Foe, the beautifully shot yet scattered lo-fi sci-fi mystery thriller starring Saoirse Ronan and Paul Mescal, is not a good movie. However, it is an interesting one. In terms of how it attempts to adapt Iain Reed’s novel of the same name, there are moments where it is withholding in a way that is hard to square with the knowledge of what is coming. At the same time, it calls attention to certain details so obviously that it feels like it is fighting against itself. On the one hand is an attempt at creating a subtle deconstruction of a marriage that asks questions about what it means to be with someone in a world neither of you could have expected. On the other is a film that is clumsy at exploring this and nervous about not spelling everything out. For those who haven’t read the book, it may play better not knowing how this story can be done well. For those who have, any investment to be had in some of the film’s briefly interesting alterations will likely give way to frustration at the rest of it.
The basics of the movie that can be discussed are that it centers on a husband and wife living on a remote American farm in a future where the existential threat of climate change continues to upend life as we know it. Junior (Mescal) is a frequently detached man who can be often found with a beer in hand while Hen (Ronan) is more focused on the future and has aspirations beyond their small corner of the world. This gets brought even more into focus when the mysterious Terrance (Aaron Pierre) shows up at their door late one night. Junior’s first instinct is to go grab a gun only for Hen to talk him down and let the stranger inside. It is then that Terrance explains how he is there to tell them that they have been selected. Without giving them a choice, Junior will be sent to work in a large space station and Hen will stay here. However, they will create a robotic replicant of him to take his place so that she does not get lonely in his absence. In order to do this, they will need to study all aspects of their lives so as to make the mimicry so accurate that it would convince even themselves of the ruse.
Anything else beyond that is where one must be cautious so as to not tip off any details about what is actually happening. Suffice it to say, there is a fundamental question hanging over everything that the book makes clear is less about a shocking twist than it is what it reveals about the characters. It is then a tough balancing act for writer-director Garth Davis to recapture this while also not creating what is essentially a retread for those already in the know. As he has said in interviews, he set out to make what is essentially two movies in one. Unfortunately, while one is slightly better than the other, this is damning with faint praise.
There are some compelling moments where the three stars, who all are the only people we come to know in the entire film, really bounce off each other quite well. Mescal brings an authentic woundedness that will be familiar to anyone who has seen Charlotte Wells’ astounding Aftersun, but he crosses that with a more unsettling sense of anger here. Junior seems afraid of the world and is grappling with how he wants to live in it. Ronan is riveting as Hen goes through a whole complicated range of emotions that she can’t fully speak aloud to him. Pierre also really pushes things into interesting territory, playing his character as an often seemingly caring though potentially cruel force in the home. The pieces are all there to make something great, but the way they are all brought together ensures it nearly comes apart.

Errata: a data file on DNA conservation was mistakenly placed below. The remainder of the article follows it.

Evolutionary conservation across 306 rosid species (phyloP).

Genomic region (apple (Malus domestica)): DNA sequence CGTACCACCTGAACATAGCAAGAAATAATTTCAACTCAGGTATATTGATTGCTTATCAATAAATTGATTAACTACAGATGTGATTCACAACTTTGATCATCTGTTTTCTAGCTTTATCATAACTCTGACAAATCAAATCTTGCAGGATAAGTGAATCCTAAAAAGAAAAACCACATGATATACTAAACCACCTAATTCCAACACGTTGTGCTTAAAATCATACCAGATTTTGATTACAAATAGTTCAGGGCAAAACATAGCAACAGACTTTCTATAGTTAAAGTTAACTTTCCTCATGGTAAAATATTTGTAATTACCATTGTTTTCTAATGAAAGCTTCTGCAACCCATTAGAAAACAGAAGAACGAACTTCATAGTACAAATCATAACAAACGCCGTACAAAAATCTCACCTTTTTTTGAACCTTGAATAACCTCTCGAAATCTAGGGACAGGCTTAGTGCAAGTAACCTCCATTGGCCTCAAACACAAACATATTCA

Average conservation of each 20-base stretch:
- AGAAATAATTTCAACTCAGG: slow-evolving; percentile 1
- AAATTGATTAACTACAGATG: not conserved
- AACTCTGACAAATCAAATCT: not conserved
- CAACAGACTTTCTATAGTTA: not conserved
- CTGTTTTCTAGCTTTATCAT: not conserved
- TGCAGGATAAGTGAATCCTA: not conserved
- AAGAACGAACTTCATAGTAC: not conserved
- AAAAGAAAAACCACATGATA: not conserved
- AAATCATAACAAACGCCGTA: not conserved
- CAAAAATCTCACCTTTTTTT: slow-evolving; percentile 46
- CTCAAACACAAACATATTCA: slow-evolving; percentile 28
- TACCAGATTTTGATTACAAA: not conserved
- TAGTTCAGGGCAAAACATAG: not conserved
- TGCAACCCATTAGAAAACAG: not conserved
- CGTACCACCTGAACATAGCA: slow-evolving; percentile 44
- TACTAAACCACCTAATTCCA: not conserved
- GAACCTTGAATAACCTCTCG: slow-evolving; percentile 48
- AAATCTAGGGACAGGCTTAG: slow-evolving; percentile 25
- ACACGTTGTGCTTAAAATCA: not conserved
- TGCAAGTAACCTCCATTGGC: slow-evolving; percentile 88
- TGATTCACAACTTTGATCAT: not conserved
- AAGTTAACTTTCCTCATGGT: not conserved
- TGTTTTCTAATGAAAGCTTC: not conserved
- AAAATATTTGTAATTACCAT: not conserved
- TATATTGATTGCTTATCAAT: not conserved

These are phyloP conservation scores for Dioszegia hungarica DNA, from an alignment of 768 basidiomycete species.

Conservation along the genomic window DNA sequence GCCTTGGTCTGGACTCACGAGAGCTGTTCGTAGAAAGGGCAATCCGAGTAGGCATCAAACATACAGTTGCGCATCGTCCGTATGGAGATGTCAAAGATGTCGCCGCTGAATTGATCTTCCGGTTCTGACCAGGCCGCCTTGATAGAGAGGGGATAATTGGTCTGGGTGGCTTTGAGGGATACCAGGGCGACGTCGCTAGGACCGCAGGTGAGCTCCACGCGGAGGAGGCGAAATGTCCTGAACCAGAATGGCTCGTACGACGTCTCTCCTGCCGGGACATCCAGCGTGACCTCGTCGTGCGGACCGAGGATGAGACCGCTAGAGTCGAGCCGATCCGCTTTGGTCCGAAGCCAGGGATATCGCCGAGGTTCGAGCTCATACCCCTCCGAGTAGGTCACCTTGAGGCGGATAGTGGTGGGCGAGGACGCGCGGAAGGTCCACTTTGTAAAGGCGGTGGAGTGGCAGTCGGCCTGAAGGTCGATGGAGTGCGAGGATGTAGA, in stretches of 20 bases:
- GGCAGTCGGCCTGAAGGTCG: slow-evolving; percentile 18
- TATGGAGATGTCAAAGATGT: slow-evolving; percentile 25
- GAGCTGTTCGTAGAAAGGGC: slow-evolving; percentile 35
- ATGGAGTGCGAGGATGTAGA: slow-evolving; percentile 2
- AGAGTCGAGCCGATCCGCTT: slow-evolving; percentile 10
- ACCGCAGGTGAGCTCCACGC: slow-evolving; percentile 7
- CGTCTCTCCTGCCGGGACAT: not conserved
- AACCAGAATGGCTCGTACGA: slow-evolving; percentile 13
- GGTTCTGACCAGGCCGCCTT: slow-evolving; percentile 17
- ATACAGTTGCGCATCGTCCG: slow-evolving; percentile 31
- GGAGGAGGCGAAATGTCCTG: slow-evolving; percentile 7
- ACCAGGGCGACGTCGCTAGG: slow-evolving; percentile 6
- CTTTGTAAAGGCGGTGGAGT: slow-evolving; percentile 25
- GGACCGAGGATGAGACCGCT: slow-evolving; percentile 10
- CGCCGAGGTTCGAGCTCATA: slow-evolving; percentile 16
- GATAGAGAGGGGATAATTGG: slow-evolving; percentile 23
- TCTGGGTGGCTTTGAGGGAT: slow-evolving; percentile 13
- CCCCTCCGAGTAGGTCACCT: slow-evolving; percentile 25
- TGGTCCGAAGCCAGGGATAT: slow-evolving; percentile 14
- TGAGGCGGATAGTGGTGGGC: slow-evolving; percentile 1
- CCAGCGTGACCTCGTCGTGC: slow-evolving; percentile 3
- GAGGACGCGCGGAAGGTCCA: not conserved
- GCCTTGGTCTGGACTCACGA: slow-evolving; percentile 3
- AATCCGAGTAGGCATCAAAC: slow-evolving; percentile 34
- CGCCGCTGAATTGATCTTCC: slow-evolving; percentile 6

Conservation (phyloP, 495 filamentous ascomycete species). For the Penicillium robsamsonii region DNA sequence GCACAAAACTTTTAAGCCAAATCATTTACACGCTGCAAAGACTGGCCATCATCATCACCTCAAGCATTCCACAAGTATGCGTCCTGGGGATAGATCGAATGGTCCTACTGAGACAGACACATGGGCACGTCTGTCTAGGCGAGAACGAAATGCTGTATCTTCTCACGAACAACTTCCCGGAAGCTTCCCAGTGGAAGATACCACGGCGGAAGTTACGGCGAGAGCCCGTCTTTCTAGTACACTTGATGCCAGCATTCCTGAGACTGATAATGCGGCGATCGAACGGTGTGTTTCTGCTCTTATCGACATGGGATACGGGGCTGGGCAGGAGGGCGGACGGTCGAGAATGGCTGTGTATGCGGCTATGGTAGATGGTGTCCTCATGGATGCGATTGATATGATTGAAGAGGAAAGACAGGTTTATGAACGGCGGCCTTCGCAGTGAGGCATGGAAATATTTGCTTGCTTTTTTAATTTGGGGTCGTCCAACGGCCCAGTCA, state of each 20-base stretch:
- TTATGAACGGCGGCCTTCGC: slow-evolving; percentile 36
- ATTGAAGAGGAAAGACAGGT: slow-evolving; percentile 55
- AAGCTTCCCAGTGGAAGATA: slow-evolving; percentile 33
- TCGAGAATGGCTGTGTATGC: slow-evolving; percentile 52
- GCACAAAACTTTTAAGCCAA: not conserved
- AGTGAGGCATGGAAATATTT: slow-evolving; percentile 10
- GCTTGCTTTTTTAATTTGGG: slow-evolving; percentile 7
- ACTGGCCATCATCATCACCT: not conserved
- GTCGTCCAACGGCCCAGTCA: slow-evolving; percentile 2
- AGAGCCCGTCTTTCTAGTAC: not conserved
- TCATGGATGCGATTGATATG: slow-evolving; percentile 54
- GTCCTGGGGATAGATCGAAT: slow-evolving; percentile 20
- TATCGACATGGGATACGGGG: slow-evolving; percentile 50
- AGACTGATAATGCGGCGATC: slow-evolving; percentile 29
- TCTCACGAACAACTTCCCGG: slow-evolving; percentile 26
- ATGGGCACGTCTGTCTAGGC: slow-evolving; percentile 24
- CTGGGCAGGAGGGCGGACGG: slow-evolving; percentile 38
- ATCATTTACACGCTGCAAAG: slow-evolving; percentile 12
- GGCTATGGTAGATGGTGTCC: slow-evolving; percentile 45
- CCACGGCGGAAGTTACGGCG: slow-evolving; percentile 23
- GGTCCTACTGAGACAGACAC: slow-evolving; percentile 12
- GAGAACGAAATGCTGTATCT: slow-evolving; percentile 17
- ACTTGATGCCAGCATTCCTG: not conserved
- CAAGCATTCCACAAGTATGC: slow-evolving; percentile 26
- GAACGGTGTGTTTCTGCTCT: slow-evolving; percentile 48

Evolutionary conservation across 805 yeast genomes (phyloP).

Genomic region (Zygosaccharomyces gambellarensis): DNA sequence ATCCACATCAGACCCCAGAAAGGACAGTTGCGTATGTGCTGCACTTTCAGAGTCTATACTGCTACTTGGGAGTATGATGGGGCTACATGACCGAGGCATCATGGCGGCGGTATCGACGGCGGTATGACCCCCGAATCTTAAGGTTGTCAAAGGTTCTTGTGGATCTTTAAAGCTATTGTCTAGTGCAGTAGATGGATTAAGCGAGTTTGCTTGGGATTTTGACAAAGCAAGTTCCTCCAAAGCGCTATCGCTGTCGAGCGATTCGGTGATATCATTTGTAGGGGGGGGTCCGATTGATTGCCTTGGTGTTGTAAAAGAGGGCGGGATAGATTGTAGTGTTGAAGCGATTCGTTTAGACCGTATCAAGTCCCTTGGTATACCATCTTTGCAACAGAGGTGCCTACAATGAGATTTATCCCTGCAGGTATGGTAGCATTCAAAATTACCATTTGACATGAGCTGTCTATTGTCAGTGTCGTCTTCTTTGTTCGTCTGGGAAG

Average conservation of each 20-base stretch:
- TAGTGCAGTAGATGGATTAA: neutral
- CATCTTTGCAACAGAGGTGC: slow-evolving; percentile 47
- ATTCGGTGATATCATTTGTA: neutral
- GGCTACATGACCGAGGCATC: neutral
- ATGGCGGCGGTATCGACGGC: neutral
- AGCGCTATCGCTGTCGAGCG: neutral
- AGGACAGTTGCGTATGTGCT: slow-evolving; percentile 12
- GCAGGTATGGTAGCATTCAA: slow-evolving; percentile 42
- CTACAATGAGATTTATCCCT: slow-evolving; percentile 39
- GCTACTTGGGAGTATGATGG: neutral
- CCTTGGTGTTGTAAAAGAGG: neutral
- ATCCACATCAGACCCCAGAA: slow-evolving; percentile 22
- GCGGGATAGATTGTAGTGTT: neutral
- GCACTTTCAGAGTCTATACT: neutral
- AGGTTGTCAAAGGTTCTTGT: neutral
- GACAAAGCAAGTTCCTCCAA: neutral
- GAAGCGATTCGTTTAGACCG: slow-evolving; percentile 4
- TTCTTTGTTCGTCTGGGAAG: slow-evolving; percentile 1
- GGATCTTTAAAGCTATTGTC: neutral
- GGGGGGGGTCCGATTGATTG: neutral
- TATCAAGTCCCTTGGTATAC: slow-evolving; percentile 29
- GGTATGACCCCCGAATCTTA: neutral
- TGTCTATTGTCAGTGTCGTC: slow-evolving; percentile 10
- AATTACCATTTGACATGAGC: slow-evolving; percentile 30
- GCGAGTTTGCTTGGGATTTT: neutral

There is one moment towards the end where a climactic scene makes you sit up and take notice of what this film could have been. Both Ronan and Mescal, even when they become separated, are each outstanding performers. The way this scene is constructed, with everything now out in the open for both of them, creates a punch to the gut that leaves you reeling for a good while. That it comes as part of the film laying out a whole lot of exposition is unfortunate as it dulls the potency it should have. Not to compare things to the book too much, but the way that subsequently brought us to the end was much more impactful.
This film adaptation carries on for far too long with far too much unnecessary hammering home of everything it had been doing. It ultimately robs the story of the existential terrors it had tapped into just moments prior that came from the actors all giving everything they had. Rather than add anything to their work, it just betrays a lack of confidence in letting the story breathe. Instead, it feels suffocatingly superficial in how it spells everything out when it absolutely didn’t need to. The simple showstopping moments of the far superior source material are then executed so poorly that you just wish you were reading that instead.
In the end, this is what comes to define the experience of Foe. There are plenty of promising elements to be found in said source material, but it becomes dragged down by a banal excess that can’t be overlooked. In keeping with the central theme of the film itself, you don’t want to entirely abandon it just because there is so much that is broken and needs to be fixed. The trouble is that it doesn’t have the verve or the patience to rebuild something of its own.
Foe is in theaters now. Click here for showtimes near you.